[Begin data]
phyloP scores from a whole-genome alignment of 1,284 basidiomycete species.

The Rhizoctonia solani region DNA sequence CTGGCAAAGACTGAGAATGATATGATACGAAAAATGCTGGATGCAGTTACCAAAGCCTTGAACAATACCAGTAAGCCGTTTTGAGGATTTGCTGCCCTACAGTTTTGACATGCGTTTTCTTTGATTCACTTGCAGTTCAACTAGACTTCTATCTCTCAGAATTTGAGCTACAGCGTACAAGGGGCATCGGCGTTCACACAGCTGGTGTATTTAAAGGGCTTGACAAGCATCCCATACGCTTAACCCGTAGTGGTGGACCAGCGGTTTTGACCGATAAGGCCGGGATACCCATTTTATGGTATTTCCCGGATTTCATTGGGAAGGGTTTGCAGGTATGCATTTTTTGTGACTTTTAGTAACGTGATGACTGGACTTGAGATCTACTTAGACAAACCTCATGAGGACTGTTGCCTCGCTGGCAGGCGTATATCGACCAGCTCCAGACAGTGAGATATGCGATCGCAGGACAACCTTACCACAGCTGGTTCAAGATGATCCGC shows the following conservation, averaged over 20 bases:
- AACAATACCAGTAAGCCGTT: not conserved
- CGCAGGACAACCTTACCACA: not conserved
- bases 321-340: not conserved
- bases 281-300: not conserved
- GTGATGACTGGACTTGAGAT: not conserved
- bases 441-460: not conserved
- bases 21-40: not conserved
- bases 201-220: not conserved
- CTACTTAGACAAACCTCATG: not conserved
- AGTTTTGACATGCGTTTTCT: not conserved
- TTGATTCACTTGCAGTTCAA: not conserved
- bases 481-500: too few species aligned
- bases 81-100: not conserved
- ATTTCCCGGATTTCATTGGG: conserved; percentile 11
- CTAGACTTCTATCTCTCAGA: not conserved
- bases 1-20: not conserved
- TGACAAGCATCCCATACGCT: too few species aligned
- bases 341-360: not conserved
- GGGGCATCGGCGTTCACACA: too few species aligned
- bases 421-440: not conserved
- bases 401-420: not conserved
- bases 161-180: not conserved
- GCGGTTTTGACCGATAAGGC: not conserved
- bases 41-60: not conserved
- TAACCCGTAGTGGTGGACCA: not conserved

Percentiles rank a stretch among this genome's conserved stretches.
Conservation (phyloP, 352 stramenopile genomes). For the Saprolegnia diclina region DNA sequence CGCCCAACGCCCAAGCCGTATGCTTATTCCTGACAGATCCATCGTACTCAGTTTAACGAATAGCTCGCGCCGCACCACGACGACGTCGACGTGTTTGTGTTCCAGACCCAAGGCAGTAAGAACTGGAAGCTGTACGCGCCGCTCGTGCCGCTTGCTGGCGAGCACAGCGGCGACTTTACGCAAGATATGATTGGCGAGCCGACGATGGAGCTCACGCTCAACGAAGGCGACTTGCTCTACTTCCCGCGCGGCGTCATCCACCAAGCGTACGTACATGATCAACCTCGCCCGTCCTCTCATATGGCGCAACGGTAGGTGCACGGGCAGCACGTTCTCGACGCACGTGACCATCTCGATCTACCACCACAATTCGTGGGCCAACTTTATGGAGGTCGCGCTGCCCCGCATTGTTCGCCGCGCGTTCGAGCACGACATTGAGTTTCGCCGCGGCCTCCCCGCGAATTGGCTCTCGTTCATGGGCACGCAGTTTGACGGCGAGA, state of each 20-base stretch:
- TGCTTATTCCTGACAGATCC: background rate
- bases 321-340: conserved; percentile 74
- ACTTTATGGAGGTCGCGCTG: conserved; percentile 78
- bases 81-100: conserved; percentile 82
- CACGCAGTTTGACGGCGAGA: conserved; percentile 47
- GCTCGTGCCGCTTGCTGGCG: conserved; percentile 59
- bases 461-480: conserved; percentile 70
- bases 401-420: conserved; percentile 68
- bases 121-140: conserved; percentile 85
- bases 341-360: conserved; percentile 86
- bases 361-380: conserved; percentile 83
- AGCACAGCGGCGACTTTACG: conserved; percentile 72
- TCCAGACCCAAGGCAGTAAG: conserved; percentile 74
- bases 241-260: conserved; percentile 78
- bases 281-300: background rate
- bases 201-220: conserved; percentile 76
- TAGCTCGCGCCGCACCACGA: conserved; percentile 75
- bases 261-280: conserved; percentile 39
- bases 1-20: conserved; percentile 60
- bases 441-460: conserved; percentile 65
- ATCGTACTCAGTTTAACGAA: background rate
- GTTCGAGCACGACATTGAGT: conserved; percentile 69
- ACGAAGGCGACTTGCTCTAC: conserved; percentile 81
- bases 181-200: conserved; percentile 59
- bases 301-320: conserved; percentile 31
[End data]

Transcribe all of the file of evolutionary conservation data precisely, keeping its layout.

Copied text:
phyloP scores from a whole-genome alignment of 1,284 basidiomycete species.

The Rhizoctonia solani region DNA sequence CTGGCAAAGACTGAGAATGATATGATACGAAAAATGCTGGATGCAGTTACCAAAGCCTTGAACAATACCAGTAAGCCGTTTTGAGGATTTGCTGCCCTACAGTTTTGACATGCGTTTTCTTTGATTCACTTGCAGTTCAACTAGACTTCTATCTCTCAGAATTTGAGCTACAGCGTACAAGGGGCATCGGCGTTCACACAGCTGGTGTATTTAAAGGGCTTGACAAGCATCCCATACGCTTAACCCGTAGTGGTGGACCAGCGGTTTTGACCGATAAGGCCGGGATACCCATTTTATGGTATTTCCCGGATTTCATTGGGAAGGGTTTGCAGGTATGCATTTTTTGTGACTTTTAGTAACGTGATGACTGGACTTGAGATCTACTTAGACAAACCTCATGAGGACTGTTGCCTCGCTGGCAGGCGTATATCGACCAGCTCCAGACAGTGAGATATGCGATCGCAGGACAACCTTACCACAGCTGGTTCAAGATGATCCGC shows the following conservation, averaged over 20 bases:
- AACAATACCAGTAAGCCGTT: not conserved
- CGCAGGACAACCTTACCACA: not conserved
- bases 321-340: not conserved
- bases 281-300: not conserved
- GTGATGACTGGACTTGAGAT: not conserved
- bases 441-460: not conserved
- bases 21-40: not conserved
- bases 201-220: not conserved
- CTACTTAGACAAACCTCATG: not conserved
- AGTTTTGACATGCGTTTTCT: not conserved
- TTGATTCACTTGCAGTTCAA: not conserved
- bases 481-500: too few species aligned
- bases 81-100: not conserved
- ATTTCCCGGATTTCATTGGG: conserved; percentile 11
- CTAGACTTCTATCTCTCAGA: not conserved
- bases 1-20: not conserved
- TGACAAGCATCCCATACGCT: too few species aligned
- bases 341-360: not conserved
- GGGGCATCGGCGTTCACACA: too few species aligned
- bases 421-440: not conserved
- bases 401-420: not conserved
- bases 161-180: not conserved
- GCGGTTTTGACCGATAAGGC: not conserved
- bases 41-60: not conserved
- TAACCCGTAGTGGTGGACCA: not conserved

Percentiles rank a stretch among this genome's conserved stretches.
Conservation (phyloP, 352 stramenopile genomes). For the Saprolegnia diclina region DNA sequence CGCCCAACGCCCAAGCCGTATGCTTATTCCTGACAGATCCATCGTACTCAGTTTAACGAATAGCTCGCGCCGCACCACGACGACGTCGACGTGTTTGTGTTCCAGACCCAAGGCAGTAAGAACTGGAAGCTGTACGCGCCGCTCGTGCCGCTTGCTGGCGAGCACAGCGGCGACTTTACGCAAGATATGATTGGCGAGCCGACGATGGAGCTCACGCTCAACGAAGGCGACTTGCTCTACTTCCCGCGCGGCGTCATCCACCAAGCGTACGTACATGATCAACCTCGCCCGTCCTCTCATATGGCGCAACGGTAGGTGCACGGGCAGCACGTTCTCGACGCACGTGACCATCTCGATCTACCACCACAATTCGTGGGCCAACTTTATGGAGGTCGCGCTGCCCCGCATTGTTCGCCGCGCGTTCGAGCACGACATTGAGTTTCGCCGCGGCCTCCCCGCGAATTGGCTCTCGTTCATGGGCACGCAGTTTGACGGCGAGA, state of each 20-base stretch:
- TGCTTATTCCTGACAGATCC: background rate
- bases 321-340: conserved; percentile 74
- ACTTTATGGAGGTCGCGCTG: conserved; percentile 78
- bases 81-100: conserved; percentile 82
- CACGCAGTTTGACGGCGAGA: conserved; percentile 47
- GCTCGTGCCGCTTGCTGGCG: conserved; percentile 59
- bases 461-480: conserved; percentile 70
- bases 401-420: conserved; percentile 68
- bases 121-140: conserved; percentile 85
- bases 341-360: conserved; percentile 86
- bases 361-380: conserved; percentile 83
- AGCACAGCGGCGACTTTACG: conserved; percentile 72
- TCCAGACCCAAGGCAGTAAG: conserved; percentile 74
- bases 241-260: conserved; percentile 78
- bases 281-300: background rate
- bases 201-220: conserved; percentile 76
- TAGCTCGCGCCGCACCACGA: conserved; percentile 75
- bases 261-280: conserved; percentile 39
- bases 1-20: conserved; percentile 60
- bases 441-460: conserved; percentile 65
- ATCGTACTCAGTTTAACGAA: background rate
- GTTCGAGCACGACATTGAGT: conserved; percentile 69
- ACGAAGGCGACTTGCTCTAC: conserved; percentile 81
- bases 181-200: conserved; percentile 59
- bases 301-320: conserved; percentile 31